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Kuwaiti Academic’s Book Offers Views on How to Reform a Failing Education System

After she launched a community initiative to reform Kuwait’s education a year ago, Esra Aleisa is publishing a book on the initiative this month with the support of the Kuwait Foundation for the Advancement of Sciences, which will print and distribute it free.

The initiative, called “From Here We Sail”, has the views of about 50 education experts in response to the deterioration of Kuwait’s education system in recent years, a deterioration that was worsened by the Covid-19 pandemic. In an interview, Aleisa told Al-Fanar Media that the initiative aims to identify problems analytically and suggest solutions.

Covid-19 and Education in Kuwait

One of the pandemic’s repercussions was Kuwait’s decision in February 2020 to close public universities and schools. Education was suspended at universities for four months and at public schools for about seven months before a remote learning system was fully in place.

“We found government-supervised international reports do not reflect the reality on the ground, but always beautify the situation.”

Esra Aleisa, a Kuwaiti academic and a founder of the “From Here We Sail” initiative

These suspensions made Aleisa wonder about the education system’s inability to use online learning. While she believes that Kuwait was a pioneer in facing the pandemic, she says that education was not a priority.

(See a related article, “Covid-19 School Closures Could Cost $17 Trillion in Lost Earnings, Report Says”.)

Besides Aleisa, the initiative included educators, such as Ahoud Alasfour of Kuwait’s Public Authority for Applied Education and Training, Ali Al-Kandari and Abdullah Al-Failakawi of Kuwait University, Fatimah Alhashem of the Gulf University for Science and Technology, and Ibrahim Alhouti of University College London.

Finding no reliable scientific sources to diagnose Kuwait’s education problems, they launched the reform initiative. “We found government-supervised international reports do not reflect the reality on the ground, and always beautify the situation,” said Aleisa.

According to the World Economic Forum’s 2019 Global Competitiveness Report, Kuwait came 85th out of 141 countries in research and development, 112th in graduate skills, and 108th in innovation capacity. Confronted with these rankings, the initiative’s participants reviewed international reports and conducted field visits and interviews with over 70 Kuwaiti public figures to verify the figures and data.

Ideas and Recommendations

They made several recommendations, most notably a call to view teachers as the basis of education. They drew up a career path that guarantees teachers’ moral and material continuity. They designed methods to evaluate the efficiency of educational professionals and built curricula using modern technology that promote creativity and innovation for school students.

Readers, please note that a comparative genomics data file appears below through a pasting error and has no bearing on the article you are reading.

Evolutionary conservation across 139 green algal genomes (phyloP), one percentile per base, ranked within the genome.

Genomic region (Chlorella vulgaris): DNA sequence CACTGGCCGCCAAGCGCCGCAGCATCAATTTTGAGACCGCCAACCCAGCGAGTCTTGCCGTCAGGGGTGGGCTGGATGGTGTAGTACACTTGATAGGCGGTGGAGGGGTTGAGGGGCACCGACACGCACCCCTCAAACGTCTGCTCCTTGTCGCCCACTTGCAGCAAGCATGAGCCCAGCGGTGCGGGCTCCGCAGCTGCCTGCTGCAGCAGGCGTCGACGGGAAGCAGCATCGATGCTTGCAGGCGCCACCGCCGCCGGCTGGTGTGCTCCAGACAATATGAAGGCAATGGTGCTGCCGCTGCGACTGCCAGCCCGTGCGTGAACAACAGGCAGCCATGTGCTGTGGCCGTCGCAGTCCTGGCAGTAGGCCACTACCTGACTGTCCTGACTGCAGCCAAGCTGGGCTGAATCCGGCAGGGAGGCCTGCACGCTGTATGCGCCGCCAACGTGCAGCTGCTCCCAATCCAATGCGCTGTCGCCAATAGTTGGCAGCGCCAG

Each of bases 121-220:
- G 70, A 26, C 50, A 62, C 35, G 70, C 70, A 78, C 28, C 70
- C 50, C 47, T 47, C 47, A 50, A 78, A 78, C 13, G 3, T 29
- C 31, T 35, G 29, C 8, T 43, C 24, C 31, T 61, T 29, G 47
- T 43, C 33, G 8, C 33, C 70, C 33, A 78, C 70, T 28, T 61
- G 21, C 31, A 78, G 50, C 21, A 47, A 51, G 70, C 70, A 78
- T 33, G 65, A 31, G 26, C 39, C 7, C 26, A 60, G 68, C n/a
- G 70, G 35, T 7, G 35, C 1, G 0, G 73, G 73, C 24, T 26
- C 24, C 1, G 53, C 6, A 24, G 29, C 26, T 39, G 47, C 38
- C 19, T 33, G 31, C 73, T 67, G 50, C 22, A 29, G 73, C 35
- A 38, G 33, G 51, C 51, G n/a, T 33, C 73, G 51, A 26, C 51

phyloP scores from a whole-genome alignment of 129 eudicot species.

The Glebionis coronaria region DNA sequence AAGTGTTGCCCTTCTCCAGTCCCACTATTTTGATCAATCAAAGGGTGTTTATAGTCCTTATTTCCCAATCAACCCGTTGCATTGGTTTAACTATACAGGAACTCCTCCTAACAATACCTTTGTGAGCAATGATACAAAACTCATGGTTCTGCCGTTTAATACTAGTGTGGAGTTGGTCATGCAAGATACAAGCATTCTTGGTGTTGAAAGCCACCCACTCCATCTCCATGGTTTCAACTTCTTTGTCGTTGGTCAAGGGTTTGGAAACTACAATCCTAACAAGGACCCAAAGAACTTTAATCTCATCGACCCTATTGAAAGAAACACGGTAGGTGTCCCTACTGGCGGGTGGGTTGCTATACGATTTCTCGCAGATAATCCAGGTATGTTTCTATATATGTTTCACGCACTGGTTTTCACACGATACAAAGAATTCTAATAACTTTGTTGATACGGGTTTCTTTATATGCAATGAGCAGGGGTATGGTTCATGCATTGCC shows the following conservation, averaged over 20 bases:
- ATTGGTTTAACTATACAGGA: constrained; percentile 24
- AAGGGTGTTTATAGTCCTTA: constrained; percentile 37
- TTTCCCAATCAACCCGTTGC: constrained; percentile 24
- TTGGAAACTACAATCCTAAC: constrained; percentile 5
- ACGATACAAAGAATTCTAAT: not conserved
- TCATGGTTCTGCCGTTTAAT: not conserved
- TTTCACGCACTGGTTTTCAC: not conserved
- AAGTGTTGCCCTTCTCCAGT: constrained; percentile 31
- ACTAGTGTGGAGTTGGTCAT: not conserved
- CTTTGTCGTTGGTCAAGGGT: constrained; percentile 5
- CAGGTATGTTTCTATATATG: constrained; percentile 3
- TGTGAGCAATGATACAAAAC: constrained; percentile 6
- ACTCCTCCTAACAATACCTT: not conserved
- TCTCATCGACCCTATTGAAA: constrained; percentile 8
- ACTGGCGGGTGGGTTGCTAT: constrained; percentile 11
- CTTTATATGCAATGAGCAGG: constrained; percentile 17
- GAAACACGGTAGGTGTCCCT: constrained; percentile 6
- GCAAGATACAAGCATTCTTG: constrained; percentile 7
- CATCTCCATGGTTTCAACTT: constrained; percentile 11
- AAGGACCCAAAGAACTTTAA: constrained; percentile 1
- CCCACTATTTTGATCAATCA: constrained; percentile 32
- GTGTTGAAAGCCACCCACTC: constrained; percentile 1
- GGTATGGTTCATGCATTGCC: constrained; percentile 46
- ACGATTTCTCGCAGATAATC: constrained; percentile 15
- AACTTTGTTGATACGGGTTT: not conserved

While ensuring the study of Arabic and humanities, the initiative aims to link curricula to the labour market and to include people with disabilities in all educational paths.

“We have a real water and food security crisis. Future powers will be countries that have water resources and fertilisers.”

Esra Aleisa  

The initiative also addressed Kuwait’s higher education system, especially Kuwait University’s downward trend in international rankings. Aleisa, who is an associate professor at the university’s College of Engineering and Petroleum, attributes the decline to the fact that academic promotion is linked only to research.

(See a related article, “Kuwait University’s Decline in QS Rankings Stirs Heated Debate on Campus”.)

The initiative’s report also blamed the lack of oversight of research preparation and bureaucratic burdens, which resulted in poor research proposals that failed to obtain funding.

The initiative recommended the establishment of a Higher Education Council to lead the system forward, with full powers to hold scientific research institutions accountable.

Academic Career

After graduating from Kuwait University’s College of Engineering and Petroleum in 1997, Aleisa travelled abroad to complete her postgraduate studies in the United States. During her six years at the State University of New York at Buffalo, she received master’s (2001) and doctoral (2005) degrees in industrial engineering, specialising in digital sustainability.

As well as her academic work at Kuwait University, Aleisa also researched and wrote reports for Unesco on science, innovation, and technology. She also writes about water sustainability for the United Nations Environment Programme and has served as an advisor to the U.S. National Academies of Sciences, Engineering and Medicine.

Water Sustainability

Aleisa regards water sustainability as the biggest challenge facing the world. She says that the Arab region, like the rest of the world, is facing an unprecedented water and food security crisis.

According to a 2019 analysis by the World Resources Institute, 12 of the world’s 17 most water-stressed countries are in the Middle East and North Africa.

Those countries are facing the greatest danger because more than 80 percent of their available water goes to agriculture, industry and cities.

Nine of the most water-stressed countries are Arab. They are, in order of their ranking: Qatar, Lebanon, Jordan, Libya, Kuwait, Saudi Arabia, the United Arab Emirates, Bahrain, and Oman.

Nine other Arab countries face high to medium-high levels of baseline water stress. They are: Yemen, Morocco, Algeria, Tunisia, Syria, Djibouti, Iraq, Egypt, and Sudan.

“We have a real water and food security crisis,” Aleisa said. “Future powers will be countries that have water resources and fertilisers.”

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